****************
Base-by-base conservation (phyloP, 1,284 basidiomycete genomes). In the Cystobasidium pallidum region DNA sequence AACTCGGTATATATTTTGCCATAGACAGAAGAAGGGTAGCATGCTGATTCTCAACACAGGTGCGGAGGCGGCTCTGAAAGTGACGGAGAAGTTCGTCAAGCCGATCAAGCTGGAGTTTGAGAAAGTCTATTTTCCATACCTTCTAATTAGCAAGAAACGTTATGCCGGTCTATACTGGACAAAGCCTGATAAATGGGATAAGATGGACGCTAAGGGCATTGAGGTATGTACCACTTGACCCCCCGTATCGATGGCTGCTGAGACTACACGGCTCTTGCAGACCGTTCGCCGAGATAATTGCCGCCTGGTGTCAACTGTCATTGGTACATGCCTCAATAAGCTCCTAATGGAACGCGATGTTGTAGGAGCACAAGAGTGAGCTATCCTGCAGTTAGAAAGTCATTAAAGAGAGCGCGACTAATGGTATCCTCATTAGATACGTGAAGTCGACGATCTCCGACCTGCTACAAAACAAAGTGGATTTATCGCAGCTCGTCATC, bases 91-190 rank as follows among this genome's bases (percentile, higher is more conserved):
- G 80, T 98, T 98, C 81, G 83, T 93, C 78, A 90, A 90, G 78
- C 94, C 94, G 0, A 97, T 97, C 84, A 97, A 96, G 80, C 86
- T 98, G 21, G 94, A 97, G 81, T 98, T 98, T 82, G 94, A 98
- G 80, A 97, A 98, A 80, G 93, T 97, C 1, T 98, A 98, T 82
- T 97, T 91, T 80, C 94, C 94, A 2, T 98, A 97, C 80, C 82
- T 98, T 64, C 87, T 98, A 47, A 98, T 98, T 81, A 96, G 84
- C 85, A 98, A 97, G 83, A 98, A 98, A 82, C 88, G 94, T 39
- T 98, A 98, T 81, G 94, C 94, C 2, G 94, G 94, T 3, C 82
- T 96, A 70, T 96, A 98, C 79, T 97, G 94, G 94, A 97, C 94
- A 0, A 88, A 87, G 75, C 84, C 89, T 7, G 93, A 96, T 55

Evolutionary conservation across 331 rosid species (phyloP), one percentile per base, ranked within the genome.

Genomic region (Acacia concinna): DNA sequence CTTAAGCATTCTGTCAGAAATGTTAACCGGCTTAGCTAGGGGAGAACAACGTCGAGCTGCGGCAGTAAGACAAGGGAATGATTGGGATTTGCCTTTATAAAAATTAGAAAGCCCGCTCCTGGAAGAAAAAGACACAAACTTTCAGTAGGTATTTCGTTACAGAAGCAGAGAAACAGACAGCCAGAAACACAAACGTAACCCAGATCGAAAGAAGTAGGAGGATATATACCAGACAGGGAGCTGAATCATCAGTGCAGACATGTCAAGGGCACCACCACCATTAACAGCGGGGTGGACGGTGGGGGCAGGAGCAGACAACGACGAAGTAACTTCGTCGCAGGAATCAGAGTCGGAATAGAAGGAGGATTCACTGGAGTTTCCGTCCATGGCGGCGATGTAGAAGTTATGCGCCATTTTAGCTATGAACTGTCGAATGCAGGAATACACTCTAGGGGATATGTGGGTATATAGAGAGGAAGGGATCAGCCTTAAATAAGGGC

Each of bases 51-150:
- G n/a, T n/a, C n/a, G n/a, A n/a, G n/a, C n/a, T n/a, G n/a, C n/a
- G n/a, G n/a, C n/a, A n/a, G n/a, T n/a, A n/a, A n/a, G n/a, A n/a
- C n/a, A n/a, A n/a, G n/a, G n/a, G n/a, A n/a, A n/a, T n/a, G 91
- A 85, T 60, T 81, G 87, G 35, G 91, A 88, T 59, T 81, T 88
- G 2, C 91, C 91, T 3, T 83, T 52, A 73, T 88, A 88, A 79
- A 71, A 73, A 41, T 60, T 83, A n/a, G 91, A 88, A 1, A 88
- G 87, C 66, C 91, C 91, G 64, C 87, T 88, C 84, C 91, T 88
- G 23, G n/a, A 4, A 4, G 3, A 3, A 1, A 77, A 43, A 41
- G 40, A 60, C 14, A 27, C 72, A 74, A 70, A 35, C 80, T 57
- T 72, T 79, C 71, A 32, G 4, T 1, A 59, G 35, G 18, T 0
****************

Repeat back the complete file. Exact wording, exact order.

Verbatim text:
Base-by-base conservation (phyloP, 1,284 basidiomycete genomes). In the Cystobasidium pallidum region DNA sequence AACTCGGTATATATTTTGCCATAGACAGAAGAAGGGTAGCATGCTGATTCTCAACACAGGTGCGGAGGCGGCTCTGAAAGTGACGGAGAAGTTCGTCAAGCCGATCAAGCTGGAGTTTGAGAAAGTCTATTTTCCATACCTTCTAATTAGCAAGAAACGTTATGCCGGTCTATACTGGACAAAGCCTGATAAATGGGATAAGATGGACGCTAAGGGCATTGAGGTATGTACCACTTGACCCCCCGTATCGATGGCTGCTGAGACTACACGGCTCTTGCAGACCGTTCGCCGAGATAATTGCCGCCTGGTGTCAACTGTCATTGGTACATGCCTCAATAAGCTCCTAATGGAACGCGATGTTGTAGGAGCACAAGAGTGAGCTATCCTGCAGTTAGAAAGTCATTAAAGAGAGCGCGACTAATGGTATCCTCATTAGATACGTGAAGTCGACGATCTCCGACCTGCTACAAAACAAAGTGGATTTATCGCAGCTCGTCATC, bases 91-190 rank as follows among this genome's bases (percentile, higher is more conserved):
- G 80, T 98, T 98, C 81, G 83, T 93, C 78, A 90, A 90, G 78
- C 94, C 94, G 0, A 97, T 97, C 84, A 97, A 96, G 80, C 86
- T 98, G 21, G 94, A 97, G 81, T 98, T 98, T 82, G 94, A 98
- G 80, A 97, A 98, A 80, G 93, T 97, C 1, T 98, A 98, T 82
- T 97, T 91, T 80, C 94, C 94, A 2, T 98, A 97, C 80, C 82
- T 98, T 64, C 87, T 98, A 47, A 98, T 98, T 81, A 96, G 84
- C 85, A 98, A 97, G 83, A 98, A 98, A 82, C 88, G 94, T 39
- T 98, A 98, T 81, G 94, C 94, C 2, G 94, G 94, T 3, C 82
- T 96, A 70, T 96, A 98, C 79, T 97, G 94, G 94, A 97, C 94
- A 0, A 88, A 87, G 75, C 84, C 89, T 7, G 93, A 96, T 55

Evolutionary conservation across 331 rosid species (phyloP), one percentile per base, ranked within the genome.

Genomic region (Acacia concinna): DNA sequence CTTAAGCATTCTGTCAGAAATGTTAACCGGCTTAGCTAGGGGAGAACAACGTCGAGCTGCGGCAGTAAGACAAGGGAATGATTGGGATTTGCCTTTATAAAAATTAGAAAGCCCGCTCCTGGAAGAAAAAGACACAAACTTTCAGTAGGTATTTCGTTACAGAAGCAGAGAAACAGACAGCCAGAAACACAAACGTAACCCAGATCGAAAGAAGTAGGAGGATATATACCAGACAGGGAGCTGAATCATCAGTGCAGACATGTCAAGGGCACCACCACCATTAACAGCGGGGTGGACGGTGGGGGCAGGAGCAGACAACGACGAAGTAACTTCGTCGCAGGAATCAGAGTCGGAATAGAAGGAGGATTCACTGGAGTTTCCGTCCATGGCGGCGATGTAGAAGTTATGCGCCATTTTAGCTATGAACTGTCGAATGCAGGAATACACTCTAGGGGATATGTGGGTATATAGAGAGGAAGGGATCAGCCTTAAATAAGGGC

Each of bases 51-150:
- G n/a, T n/a, C n/a, G n/a, A n/a, G n/a, C n/a, T n/a, G n/a, C n/a
- G n/a, G n/a, C n/a, A n/a, G n/a, T n/a, A n/a, A n/a, G n/a, A n/a
- C n/a, A n/a, A n/a, G n/a, G n/a, G n/a, A n/a, A n/a, T n/a, G 91
- A 85, T 60, T 81, G 87, G 35, G 91, A 88, T 59, T 81, T 88
- G 2, C 91, C 91, T 3, T 83, T 52, A 73, T 88, A 88, A 79
- A 71, A 73, A 41, T 60, T 83, A n/a, G 91, A 88, A 1, A 88
- G 87, C 66, C 91, C 91, G 64, C 87, T 88, C 84, C 91, T 88
- G 23, G n/a, A 4, A 4, G 3, A 3, A 1, A 77, A 43, A 41
- G 40, A 60, C 14, A 27, C 72, A 74, A 70, A 35, C 80, T 57
- T 72, T 79, C 71, A 32, G 4, T 1, A 59, G 35, G 18, T 0